But when we look to Christ, we see nothing of this kind to confuse and distress us. He is steadfastness, unchangeableness, fixedness, and faithfulness itself in the moral world. This, of course, appeals most powerfully to the soul, and constitutes an unspeakable charm in the life of the Saviour.
A third power of Christ over the human heart is found in His death for us.
The story of the cross will never get old or lose its power. Nothing has ever been done which so moves men as the tragedy on Calvary. Goodness died for Wickedness; an innocent man suffered for the guilty. Then, such a death as it was!
The description of the crucifixion has been given countless millions of times, and yet men find themselves listening with the same interest and awe as if for the first time. The words, "He died for us," go to the soul like an arrow; and the thought, "He died for me," has softened myriads of hearts, and sent the tears streaming down the face like a torrent.
We have known children brought into the world at the cost of the young mother's life. In after years, when grown, they could never mention the name of the domestic martyr without their eyes filling.
In Russia a nobleman was in a sleigh with his family, when they were pursued by wolves. When it became evident that they would be overtaken, the servant, who was driving, quietly handed the reins to his master, and before be could be prevented, leaped from the vehicle, and in a moment was covered and destroyed by the ravenous beasts. This delay of the animals for a few minutes enabled the nobleman to escape with his family. In recognition of the sacrifice a monument was erected by them to the memory of their preserver, and they never spoke of him afterwards without their eyes filling with tears.
We had a far greater danger on our track. The wolves of an eternal night were after us, and Hell was yawning for our souls. But Jesus, seeing our peril, leaped down before us, and with the monsters of Death and Hell surrounding and covering Him, died for us. Who wonders that millions of eyes overflow every Sabbath at the Old Story of the Cross, and that the Sacrament of the Lord's Supper is felt to be a perpetual monument of the wonderful act, never failing to solemnize the mind, while the heart has melted times without number under the solemn strain and words of the Communion hymn:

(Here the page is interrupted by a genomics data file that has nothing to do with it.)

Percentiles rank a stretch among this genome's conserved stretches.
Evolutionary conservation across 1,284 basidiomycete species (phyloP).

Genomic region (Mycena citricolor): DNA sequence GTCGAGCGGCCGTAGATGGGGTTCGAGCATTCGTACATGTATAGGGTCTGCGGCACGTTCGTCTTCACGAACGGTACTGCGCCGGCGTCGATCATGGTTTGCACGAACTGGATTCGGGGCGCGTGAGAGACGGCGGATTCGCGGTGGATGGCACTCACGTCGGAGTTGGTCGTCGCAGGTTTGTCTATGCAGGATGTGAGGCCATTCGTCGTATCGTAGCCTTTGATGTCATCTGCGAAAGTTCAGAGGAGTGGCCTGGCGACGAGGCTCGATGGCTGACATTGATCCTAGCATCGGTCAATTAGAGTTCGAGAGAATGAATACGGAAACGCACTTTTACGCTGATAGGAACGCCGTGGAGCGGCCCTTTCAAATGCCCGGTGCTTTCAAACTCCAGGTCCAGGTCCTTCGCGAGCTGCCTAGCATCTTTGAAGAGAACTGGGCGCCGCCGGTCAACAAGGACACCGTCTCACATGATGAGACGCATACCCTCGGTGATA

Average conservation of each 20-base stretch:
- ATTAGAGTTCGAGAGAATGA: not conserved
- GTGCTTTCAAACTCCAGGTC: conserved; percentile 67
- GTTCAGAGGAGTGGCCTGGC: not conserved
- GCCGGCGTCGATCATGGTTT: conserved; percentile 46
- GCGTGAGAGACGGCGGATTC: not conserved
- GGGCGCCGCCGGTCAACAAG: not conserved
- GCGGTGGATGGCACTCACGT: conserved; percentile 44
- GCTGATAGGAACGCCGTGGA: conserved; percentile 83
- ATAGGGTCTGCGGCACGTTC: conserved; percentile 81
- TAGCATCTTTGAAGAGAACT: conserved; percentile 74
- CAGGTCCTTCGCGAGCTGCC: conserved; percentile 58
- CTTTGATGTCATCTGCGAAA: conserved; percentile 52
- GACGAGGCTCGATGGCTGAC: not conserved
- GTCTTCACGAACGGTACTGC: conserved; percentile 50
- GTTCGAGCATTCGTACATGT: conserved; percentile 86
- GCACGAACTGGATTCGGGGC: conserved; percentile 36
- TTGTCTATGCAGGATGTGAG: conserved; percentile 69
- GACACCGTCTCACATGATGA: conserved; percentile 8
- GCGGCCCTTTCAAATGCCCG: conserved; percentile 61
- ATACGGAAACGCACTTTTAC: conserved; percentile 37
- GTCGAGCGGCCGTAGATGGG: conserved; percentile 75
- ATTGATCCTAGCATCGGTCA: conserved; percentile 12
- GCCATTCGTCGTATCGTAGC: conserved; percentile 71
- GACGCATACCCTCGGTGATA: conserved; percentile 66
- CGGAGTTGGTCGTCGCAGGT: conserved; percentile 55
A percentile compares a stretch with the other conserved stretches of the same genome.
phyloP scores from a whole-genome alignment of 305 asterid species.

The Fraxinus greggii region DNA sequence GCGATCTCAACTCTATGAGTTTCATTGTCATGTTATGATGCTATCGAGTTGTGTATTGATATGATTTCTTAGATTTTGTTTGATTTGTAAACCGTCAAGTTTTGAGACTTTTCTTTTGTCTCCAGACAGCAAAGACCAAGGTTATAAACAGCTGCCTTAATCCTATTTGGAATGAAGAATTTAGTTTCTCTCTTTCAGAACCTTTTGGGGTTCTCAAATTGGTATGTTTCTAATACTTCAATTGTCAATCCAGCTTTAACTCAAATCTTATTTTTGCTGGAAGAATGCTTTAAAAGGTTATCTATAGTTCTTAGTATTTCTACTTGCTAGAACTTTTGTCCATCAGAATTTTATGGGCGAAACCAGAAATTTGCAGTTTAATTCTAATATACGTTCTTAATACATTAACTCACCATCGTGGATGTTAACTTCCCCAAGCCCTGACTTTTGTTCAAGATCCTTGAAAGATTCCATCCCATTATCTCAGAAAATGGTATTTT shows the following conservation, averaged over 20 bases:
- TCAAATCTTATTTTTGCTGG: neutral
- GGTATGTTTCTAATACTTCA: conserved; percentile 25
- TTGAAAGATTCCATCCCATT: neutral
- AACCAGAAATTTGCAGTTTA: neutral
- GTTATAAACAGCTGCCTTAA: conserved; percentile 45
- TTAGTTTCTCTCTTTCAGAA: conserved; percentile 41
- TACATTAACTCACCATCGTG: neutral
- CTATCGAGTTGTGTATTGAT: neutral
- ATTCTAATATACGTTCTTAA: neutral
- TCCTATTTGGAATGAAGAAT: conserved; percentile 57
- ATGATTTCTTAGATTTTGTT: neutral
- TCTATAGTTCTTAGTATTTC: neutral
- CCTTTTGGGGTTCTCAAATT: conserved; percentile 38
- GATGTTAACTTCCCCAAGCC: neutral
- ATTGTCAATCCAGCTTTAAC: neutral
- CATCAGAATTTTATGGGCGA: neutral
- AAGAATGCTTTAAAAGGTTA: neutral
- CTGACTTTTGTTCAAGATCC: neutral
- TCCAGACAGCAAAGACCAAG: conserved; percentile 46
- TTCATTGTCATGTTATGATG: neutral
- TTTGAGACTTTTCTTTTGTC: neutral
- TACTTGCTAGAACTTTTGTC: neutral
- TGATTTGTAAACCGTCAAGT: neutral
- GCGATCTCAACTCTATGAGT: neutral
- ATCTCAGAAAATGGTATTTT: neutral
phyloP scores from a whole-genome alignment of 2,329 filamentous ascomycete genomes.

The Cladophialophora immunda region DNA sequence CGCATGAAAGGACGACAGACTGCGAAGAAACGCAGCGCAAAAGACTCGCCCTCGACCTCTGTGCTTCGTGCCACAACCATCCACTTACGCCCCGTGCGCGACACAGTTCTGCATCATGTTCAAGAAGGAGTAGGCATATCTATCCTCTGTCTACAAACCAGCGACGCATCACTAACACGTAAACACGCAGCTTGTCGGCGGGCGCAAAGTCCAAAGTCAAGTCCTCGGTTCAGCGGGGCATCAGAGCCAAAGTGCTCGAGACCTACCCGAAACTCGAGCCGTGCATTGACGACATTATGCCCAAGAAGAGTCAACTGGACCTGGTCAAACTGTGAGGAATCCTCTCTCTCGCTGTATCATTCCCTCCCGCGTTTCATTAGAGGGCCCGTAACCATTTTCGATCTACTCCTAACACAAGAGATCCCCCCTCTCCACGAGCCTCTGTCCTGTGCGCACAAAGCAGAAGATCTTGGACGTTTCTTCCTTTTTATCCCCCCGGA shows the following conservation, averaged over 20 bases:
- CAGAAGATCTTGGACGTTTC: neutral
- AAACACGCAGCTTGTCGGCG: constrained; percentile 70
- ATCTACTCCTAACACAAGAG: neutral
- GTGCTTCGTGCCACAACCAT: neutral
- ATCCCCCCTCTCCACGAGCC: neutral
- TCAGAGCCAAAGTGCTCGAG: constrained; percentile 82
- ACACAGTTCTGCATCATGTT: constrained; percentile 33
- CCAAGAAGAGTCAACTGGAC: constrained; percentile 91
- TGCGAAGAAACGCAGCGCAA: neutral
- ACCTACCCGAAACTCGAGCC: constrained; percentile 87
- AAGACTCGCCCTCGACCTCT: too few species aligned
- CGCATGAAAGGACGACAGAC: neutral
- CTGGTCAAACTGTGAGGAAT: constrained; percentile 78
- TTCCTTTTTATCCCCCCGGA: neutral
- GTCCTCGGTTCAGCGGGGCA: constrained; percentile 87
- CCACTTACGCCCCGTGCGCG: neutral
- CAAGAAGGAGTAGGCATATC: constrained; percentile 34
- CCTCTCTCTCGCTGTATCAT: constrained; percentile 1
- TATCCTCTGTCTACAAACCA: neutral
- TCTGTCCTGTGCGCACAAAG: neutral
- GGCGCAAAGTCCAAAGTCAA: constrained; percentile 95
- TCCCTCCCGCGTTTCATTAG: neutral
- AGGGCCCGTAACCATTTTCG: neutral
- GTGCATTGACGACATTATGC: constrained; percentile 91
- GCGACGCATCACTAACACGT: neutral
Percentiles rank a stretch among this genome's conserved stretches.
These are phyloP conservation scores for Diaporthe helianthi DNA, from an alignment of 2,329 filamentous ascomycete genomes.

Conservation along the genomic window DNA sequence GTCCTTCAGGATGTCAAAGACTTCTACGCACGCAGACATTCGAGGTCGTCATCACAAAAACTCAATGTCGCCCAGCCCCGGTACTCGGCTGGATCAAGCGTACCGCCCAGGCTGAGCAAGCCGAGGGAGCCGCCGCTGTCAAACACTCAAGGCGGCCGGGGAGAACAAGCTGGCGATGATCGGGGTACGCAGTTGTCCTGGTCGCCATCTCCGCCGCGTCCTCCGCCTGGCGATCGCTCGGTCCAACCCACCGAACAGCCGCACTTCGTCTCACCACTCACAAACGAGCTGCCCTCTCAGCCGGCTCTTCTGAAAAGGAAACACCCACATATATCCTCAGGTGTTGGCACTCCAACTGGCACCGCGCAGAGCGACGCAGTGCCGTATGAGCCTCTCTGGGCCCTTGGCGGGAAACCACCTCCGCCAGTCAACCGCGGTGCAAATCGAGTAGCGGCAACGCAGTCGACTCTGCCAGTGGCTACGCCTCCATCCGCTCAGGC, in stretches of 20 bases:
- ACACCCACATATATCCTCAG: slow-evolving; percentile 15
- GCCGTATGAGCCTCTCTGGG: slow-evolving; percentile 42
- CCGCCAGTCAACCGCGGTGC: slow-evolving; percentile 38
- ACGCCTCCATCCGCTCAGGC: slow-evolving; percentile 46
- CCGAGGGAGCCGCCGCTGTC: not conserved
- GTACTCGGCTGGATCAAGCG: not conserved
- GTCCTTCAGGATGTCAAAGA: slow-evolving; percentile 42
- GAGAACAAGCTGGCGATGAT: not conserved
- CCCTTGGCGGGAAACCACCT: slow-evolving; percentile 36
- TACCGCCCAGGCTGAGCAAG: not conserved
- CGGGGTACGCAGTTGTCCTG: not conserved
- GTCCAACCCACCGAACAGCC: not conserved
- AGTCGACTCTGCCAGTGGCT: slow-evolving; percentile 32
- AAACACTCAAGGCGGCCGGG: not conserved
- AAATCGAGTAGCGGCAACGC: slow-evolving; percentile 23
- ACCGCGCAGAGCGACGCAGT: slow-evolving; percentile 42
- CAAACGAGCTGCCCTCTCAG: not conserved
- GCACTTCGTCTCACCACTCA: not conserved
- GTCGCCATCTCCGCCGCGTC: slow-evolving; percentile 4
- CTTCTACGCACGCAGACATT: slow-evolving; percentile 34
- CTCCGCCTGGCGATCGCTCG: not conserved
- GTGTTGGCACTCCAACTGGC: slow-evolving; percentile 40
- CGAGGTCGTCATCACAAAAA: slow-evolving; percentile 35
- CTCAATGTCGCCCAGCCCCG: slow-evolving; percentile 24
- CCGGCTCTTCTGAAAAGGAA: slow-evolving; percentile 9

"He dies, the Friend of sinners dies; Lo, Salem's daughters weep around; A solemn darkness veils the skies, A sudden trembling shakes the ground.
"Come, saints, and drop a tear or two For him who groaned beneath your load; He shed a thousand drops for you, A thousand drops of richer blood."
A fourth power of Christ is His personal love for each one of us.
With our little group of friends, and small home circle, it passes our comprehension to see how the Lord can love with a special affection each one of the myriads of earth. But He is God, and such a thing so difficult to us is possible and even easy to Him.
All of us know the peculiar influence exercised over us by one who loves us. It is impossible to keep from them. To be told that a certain person has expressed regard and admiration for us is to invest him at once with interest. Their love for us draws us to them. So when we read in the Word that God so loved us as to give His Son, that Christ so loved us as to give Himself for us; that in addition, He regards us with a personal affection; that the solitary wandering sheep in the mountains is remembered, followed, sought and found with rejoicing; the heart is at once awakened from its moral stupor and despair, and is drawn toward God. When the thought obtains entrance in the mind of the sinner that Jesus loves him, even him, then salvation is begun. When in the Christian life the Holy Spirit repeatedly impresses the same fact upon the believer's soul, that soul becomes conscious of an increasing strength, and closer walk with God as the result.
The great burden of the gospel message and ministry is to declare this wonderful truth to men; that in spite of ingratitude, unworthiness, sinfulness, backsliding and every form of faithlessness, Jesus loves them. It is this that breaks the heart at last, and draws men to Him.